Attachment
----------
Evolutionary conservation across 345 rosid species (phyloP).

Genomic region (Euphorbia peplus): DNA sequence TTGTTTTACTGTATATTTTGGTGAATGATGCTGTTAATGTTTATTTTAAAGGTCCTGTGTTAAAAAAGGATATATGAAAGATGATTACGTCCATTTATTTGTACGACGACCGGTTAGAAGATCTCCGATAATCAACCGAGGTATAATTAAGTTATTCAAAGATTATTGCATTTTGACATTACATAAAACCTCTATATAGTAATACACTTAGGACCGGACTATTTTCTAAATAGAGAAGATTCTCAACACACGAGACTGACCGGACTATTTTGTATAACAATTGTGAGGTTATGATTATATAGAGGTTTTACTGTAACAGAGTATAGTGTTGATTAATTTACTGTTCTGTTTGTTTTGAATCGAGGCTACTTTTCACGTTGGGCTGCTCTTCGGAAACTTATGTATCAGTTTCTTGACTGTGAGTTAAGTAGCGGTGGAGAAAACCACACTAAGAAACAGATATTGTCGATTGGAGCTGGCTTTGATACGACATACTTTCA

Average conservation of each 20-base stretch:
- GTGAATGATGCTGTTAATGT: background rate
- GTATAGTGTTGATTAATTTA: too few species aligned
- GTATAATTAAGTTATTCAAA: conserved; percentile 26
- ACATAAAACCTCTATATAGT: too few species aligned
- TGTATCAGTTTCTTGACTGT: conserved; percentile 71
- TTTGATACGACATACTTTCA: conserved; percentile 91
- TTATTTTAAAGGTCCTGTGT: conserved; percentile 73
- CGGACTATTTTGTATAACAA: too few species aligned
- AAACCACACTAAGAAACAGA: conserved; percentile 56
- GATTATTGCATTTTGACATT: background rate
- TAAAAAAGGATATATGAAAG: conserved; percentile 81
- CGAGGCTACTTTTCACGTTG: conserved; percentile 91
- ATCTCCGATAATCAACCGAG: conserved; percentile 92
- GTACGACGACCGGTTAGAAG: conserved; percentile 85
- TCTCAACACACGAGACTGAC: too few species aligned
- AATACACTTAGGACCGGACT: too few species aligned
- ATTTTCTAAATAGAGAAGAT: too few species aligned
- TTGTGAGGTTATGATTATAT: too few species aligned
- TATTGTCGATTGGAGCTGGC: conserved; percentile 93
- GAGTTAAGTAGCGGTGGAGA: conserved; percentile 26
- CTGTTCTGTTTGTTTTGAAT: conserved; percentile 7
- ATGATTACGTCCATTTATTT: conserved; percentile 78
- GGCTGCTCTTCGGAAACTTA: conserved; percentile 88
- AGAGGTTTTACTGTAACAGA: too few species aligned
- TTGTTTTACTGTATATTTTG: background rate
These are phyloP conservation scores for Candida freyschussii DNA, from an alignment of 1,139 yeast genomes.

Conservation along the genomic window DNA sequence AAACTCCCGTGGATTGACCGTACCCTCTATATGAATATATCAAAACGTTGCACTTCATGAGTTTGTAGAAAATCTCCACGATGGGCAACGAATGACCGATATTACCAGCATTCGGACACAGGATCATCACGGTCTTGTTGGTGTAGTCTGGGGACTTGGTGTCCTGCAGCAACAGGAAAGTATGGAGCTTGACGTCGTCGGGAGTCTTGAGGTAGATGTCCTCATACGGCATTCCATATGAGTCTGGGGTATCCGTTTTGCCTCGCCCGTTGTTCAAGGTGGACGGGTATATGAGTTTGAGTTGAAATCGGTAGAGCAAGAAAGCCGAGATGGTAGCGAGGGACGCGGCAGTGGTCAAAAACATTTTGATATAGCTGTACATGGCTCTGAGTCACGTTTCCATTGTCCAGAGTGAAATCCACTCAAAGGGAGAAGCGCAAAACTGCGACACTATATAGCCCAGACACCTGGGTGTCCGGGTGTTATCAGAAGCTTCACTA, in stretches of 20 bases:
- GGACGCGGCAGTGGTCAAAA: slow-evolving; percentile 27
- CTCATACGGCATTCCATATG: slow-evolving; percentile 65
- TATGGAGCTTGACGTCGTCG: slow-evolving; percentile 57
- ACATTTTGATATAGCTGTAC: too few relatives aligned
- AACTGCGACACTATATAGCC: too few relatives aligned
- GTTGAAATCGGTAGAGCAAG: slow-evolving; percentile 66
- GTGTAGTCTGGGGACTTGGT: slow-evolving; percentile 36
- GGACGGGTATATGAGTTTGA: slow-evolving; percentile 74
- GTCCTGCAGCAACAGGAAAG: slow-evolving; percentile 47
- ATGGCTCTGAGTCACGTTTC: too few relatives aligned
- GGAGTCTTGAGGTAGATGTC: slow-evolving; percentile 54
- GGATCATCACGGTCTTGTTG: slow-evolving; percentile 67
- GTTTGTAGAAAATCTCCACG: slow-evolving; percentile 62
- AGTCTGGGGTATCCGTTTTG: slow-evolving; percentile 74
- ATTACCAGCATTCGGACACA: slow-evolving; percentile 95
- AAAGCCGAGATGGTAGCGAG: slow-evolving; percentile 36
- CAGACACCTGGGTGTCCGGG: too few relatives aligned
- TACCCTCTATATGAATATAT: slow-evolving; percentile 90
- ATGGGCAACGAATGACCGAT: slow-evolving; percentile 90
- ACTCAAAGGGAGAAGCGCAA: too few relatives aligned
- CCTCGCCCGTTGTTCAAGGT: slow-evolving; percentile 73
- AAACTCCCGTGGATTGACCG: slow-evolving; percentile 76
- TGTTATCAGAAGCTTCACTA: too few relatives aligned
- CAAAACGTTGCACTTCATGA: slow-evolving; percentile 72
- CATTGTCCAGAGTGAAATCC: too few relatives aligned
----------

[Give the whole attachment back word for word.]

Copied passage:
Evolutionary conservation across 345 rosid species (phyloP).

Genomic region (Euphorbia peplus): DNA sequence TTGTTTTACTGTATATTTTGGTGAATGATGCTGTTAATGTTTATTTTAAAGGTCCTGTGTTAAAAAAGGATATATGAAAGATGATTACGTCCATTTATTTGTACGACGACCGGTTAGAAGATCTCCGATAATCAACCGAGGTATAATTAAGTTATTCAAAGATTATTGCATTTTGACATTACATAAAACCTCTATATAGTAATACACTTAGGACCGGACTATTTTCTAAATAGAGAAGATTCTCAACACACGAGACTGACCGGACTATTTTGTATAACAATTGTGAGGTTATGATTATATAGAGGTTTTACTGTAACAGAGTATAGTGTTGATTAATTTACTGTTCTGTTTGTTTTGAATCGAGGCTACTTTTCACGTTGGGCTGCTCTTCGGAAACTTATGTATCAGTTTCTTGACTGTGAGTTAAGTAGCGGTGGAGAAAACCACACTAAGAAACAGATATTGTCGATTGGAGCTGGCTTTGATACGACATACTTTCA

Average conservation of each 20-base stretch:
- GTGAATGATGCTGTTAATGT: background rate
- GTATAGTGTTGATTAATTTA: too few species aligned
- GTATAATTAAGTTATTCAAA: conserved; percentile 26
- ACATAAAACCTCTATATAGT: too few species aligned
- TGTATCAGTTTCTTGACTGT: conserved; percentile 71
- TTTGATACGACATACTTTCA: conserved; percentile 91
- TTATTTTAAAGGTCCTGTGT: conserved; percentile 73
- CGGACTATTTTGTATAACAA: too few species aligned
- AAACCACACTAAGAAACAGA: conserved; percentile 56
- GATTATTGCATTTTGACATT: background rate
- TAAAAAAGGATATATGAAAG: conserved; percentile 81
- CGAGGCTACTTTTCACGTTG: conserved; percentile 91
- ATCTCCGATAATCAACCGAG: conserved; percentile 92
- GTACGACGACCGGTTAGAAG: conserved; percentile 85
- TCTCAACACACGAGACTGAC: too few species aligned
- AATACACTTAGGACCGGACT: too few species aligned
- ATTTTCTAAATAGAGAAGAT: too few species aligned
- TTGTGAGGTTATGATTATAT: too few species aligned
- TATTGTCGATTGGAGCTGGC: conserved; percentile 93
- GAGTTAAGTAGCGGTGGAGA: conserved; percentile 26
- CTGTTCTGTTTGTTTTGAAT: conserved; percentile 7
- ATGATTACGTCCATTTATTT: conserved; percentile 78
- GGCTGCTCTTCGGAAACTTA: conserved; percentile 88
- AGAGGTTTTACTGTAACAGA: too few species aligned
- TTGTTTTACTGTATATTTTG: background rate
These are phyloP conservation scores for Candida freyschussii DNA, from an alignment of 1,139 yeast genomes.

Conservation along the genomic window DNA sequence AAACTCCCGTGGATTGACCGTACCCTCTATATGAATATATCAAAACGTTGCACTTCATGAGTTTGTAGAAAATCTCCACGATGGGCAACGAATGACCGATATTACCAGCATTCGGACACAGGATCATCACGGTCTTGTTGGTGTAGTCTGGGGACTTGGTGTCCTGCAGCAACAGGAAAGTATGGAGCTTGACGTCGTCGGGAGTCTTGAGGTAGATGTCCTCATACGGCATTCCATATGAGTCTGGGGTATCCGTTTTGCCTCGCCCGTTGTTCAAGGTGGACGGGTATATGAGTTTGAGTTGAAATCGGTAGAGCAAGAAAGCCGAGATGGTAGCGAGGGACGCGGCAGTGGTCAAAAACATTTTGATATAGCTGTACATGGCTCTGAGTCACGTTTCCATTGTCCAGAGTGAAATCCACTCAAAGGGAGAAGCGCAAAACTGCGACACTATATAGCCCAGACACCTGGGTGTCCGGGTGTTATCAGAAGCTTCACTA, in stretches of 20 bases:
- GGACGCGGCAGTGGTCAAAA: slow-evolving; percentile 27
- CTCATACGGCATTCCATATG: slow-evolving; percentile 65
- TATGGAGCTTGACGTCGTCG: slow-evolving; percentile 57
- ACATTTTGATATAGCTGTAC: too few relatives aligned
- AACTGCGACACTATATAGCC: too few relatives aligned
- GTTGAAATCGGTAGAGCAAG: slow-evolving; percentile 66
- GTGTAGTCTGGGGACTTGGT: slow-evolving; percentile 36
- GGACGGGTATATGAGTTTGA: slow-evolving; percentile 74
- GTCCTGCAGCAACAGGAAAG: slow-evolving; percentile 47
- ATGGCTCTGAGTCACGTTTC: too few relatives aligned
- GGAGTCTTGAGGTAGATGTC: slow-evolving; percentile 54
- GGATCATCACGGTCTTGTTG: slow-evolving; percentile 67
- GTTTGTAGAAAATCTCCACG: slow-evolving; percentile 62
- AGTCTGGGGTATCCGTTTTG: slow-evolving; percentile 74
- ATTACCAGCATTCGGACACA: slow-evolving; percentile 95
- AAAGCCGAGATGGTAGCGAG: slow-evolving; percentile 36
- CAGACACCTGGGTGTCCGGG: too few relatives aligned
- TACCCTCTATATGAATATAT: slow-evolving; percentile 90
- ATGGGCAACGAATGACCGAT: slow-evolving; percentile 90
- ACTCAAAGGGAGAAGCGCAA: too few relatives aligned
- CCTCGCCCGTTGTTCAAGGT: slow-evolving; percentile 73
- AAACTCCCGTGGATTGACCG: slow-evolving; percentile 76
- TGTTATCAGAAGCTTCACTA: too few relatives aligned
- CAAAACGTTGCACTTCATGA: slow-evolving; percentile 72
- CATTGTCCAGAGTGAAATCC: too few relatives aligned